Pity the music lover who pops into NYTW all juiced up for some soulful blues and becomes trapped in the gloomy meditations of a narcissistic trumpet player and his windy muse. The theater’s reconfigured auditorium is promisingly dressed in the visual idiom of a jazz club — gilded mirrors, floor-length red drapes and a bare-planked thrust stage outlined by honest-to-gosh footlights. And a couple of horn players standing by look like they mean business. But the music delivered in an uneasy mix of jazz, flamenco, blues and rap-rant is no more than background noise for a “portrait of an artist trapped between his art and a hard place.”
As introduced by his overdressed, oddly truculent Muse (Mildred Ruiz), Junior McCullough (Steven Sapp) is “a new breed” of musician, a genius from the ghetto, so overwhelmed by the musical influences fused into his soul that he stands in denial of them all — a “martyr” who has “lost his breath.”
In a litany of bad poetry, Junior’s Muse tries to inspire him with memories of his glory days as a jazz man and reminders of his place in the pantheon of black jazz legends.
But Junior is having none of it. He views his musical gifts as a curse — a reflection of the social injustice and all-around miseries of his racial history. “I’m cursed to carry this,” he says, brandishing his horn.
And so on. And so on.
In the face of Junior’s stubborn refusal to take his place among the greats, his Muse gets more and more insistent that he claim his legacy. Breaking into a clumsy flamenco dance and calling on all the classical gods and modern music masters she can think of, Ruiz is so relentless, she more or less wears the guy down. Not to mention the audience.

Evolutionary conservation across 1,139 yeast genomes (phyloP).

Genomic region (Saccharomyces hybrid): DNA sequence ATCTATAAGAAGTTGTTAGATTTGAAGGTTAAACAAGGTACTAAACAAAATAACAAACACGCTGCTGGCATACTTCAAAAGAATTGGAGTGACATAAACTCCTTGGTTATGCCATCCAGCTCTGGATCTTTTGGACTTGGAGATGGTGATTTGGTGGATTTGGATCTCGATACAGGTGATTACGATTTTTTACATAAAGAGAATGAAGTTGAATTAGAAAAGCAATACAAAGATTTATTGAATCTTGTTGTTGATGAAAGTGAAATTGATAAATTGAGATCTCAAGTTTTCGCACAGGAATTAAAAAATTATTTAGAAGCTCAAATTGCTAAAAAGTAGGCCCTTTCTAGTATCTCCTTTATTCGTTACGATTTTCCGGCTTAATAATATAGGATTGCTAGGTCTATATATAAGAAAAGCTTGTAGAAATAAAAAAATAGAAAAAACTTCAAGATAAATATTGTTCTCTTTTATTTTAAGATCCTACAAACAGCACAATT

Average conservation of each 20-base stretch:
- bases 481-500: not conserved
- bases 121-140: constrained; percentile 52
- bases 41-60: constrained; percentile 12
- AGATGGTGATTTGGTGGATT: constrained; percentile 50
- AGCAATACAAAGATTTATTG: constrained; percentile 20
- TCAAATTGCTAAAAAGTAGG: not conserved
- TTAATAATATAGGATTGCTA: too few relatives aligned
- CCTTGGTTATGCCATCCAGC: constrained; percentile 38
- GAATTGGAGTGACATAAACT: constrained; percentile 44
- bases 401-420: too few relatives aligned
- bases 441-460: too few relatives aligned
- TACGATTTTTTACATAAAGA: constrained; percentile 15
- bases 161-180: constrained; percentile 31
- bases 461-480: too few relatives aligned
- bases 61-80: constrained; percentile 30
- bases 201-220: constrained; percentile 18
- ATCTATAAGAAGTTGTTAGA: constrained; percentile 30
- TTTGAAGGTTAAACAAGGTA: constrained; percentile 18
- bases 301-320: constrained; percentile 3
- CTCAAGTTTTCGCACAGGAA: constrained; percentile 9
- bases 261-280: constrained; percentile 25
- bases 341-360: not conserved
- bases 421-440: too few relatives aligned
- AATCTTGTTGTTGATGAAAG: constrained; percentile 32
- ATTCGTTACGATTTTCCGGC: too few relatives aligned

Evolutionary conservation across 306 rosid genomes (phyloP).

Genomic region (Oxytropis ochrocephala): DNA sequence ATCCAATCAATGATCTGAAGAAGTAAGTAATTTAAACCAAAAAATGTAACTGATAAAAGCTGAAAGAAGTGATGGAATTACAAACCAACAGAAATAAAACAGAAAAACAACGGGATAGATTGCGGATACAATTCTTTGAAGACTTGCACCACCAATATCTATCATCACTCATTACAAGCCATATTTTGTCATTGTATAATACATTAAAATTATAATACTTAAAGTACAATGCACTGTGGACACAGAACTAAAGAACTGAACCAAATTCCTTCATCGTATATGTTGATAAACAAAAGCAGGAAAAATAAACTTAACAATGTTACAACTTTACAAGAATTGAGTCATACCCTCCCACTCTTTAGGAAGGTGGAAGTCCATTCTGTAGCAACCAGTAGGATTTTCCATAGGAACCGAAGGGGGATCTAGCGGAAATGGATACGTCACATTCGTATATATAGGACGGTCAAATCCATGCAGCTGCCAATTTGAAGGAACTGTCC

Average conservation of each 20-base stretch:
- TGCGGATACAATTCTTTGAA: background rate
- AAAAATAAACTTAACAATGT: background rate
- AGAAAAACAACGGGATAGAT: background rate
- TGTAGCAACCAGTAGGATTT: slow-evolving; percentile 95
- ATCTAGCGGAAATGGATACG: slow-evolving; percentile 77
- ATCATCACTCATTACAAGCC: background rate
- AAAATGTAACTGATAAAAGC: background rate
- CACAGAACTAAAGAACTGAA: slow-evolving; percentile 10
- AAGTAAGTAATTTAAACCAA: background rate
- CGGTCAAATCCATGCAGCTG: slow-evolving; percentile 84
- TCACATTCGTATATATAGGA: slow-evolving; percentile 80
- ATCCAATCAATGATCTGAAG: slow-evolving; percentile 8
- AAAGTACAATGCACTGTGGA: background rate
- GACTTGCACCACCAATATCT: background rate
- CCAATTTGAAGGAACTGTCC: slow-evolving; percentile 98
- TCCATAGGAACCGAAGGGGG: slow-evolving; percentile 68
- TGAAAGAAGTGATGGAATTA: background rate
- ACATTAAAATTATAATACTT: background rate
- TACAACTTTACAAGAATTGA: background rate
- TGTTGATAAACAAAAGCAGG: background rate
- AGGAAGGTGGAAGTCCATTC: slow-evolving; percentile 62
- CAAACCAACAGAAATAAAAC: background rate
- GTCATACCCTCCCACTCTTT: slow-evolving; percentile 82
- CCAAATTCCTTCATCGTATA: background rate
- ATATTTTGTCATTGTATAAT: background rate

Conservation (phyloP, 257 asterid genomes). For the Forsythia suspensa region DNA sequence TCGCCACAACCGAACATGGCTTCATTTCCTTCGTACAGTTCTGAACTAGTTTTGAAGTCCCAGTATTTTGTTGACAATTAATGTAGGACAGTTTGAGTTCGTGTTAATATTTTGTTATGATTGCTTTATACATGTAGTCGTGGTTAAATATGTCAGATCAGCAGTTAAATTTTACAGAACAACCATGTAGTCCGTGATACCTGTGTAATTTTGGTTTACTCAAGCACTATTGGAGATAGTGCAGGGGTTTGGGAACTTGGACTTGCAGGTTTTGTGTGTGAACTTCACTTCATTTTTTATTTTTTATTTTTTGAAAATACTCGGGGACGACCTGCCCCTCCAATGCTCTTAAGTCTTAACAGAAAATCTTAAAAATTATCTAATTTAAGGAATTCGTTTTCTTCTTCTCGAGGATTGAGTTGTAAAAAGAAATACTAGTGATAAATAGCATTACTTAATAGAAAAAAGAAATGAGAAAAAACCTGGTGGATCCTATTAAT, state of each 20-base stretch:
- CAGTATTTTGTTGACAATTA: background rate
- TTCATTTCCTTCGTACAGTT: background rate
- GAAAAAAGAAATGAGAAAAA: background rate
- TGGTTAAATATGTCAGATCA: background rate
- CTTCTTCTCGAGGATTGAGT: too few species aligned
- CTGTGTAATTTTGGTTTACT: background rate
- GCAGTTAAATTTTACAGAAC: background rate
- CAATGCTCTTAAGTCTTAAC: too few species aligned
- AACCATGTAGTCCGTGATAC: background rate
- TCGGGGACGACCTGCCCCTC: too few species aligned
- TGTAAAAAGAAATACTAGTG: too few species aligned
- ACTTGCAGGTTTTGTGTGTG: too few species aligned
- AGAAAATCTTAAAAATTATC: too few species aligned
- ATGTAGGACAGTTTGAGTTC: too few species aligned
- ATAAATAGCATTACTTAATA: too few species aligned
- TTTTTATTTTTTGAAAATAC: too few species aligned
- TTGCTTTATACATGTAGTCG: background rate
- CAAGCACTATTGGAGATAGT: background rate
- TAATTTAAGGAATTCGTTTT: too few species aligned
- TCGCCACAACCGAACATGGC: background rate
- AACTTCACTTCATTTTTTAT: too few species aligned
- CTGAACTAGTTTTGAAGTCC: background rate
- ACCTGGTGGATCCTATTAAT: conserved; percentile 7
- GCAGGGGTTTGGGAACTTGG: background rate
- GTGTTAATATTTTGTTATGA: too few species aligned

For his part, Sapp is the soul of angry, intransigent youth, brooding on the injustices inflicted on his family by “the United Mistake of America” and furious with the artists too cowardly to raise their horns to “blow down walls.” It’s a strong perf, but so stuck on its single note that it makes Junior every bit as annoying as his nattering, tyrannical Muse.
If helmer Talvin Wilks does little to lighten the oppressiveness of the angry poetry — aside from allowing the two wandering brass players their occasional licks — he does set the ordeal in a handsome locale.
However, the dramatic effect of the raised stage is limited, with the harsh beams of those footlights drilling into the front rows of the house below stage level. Ticketholders for those low seats are well advised to hunch down and avert their eyes — which, come to think of it, is good advice in general.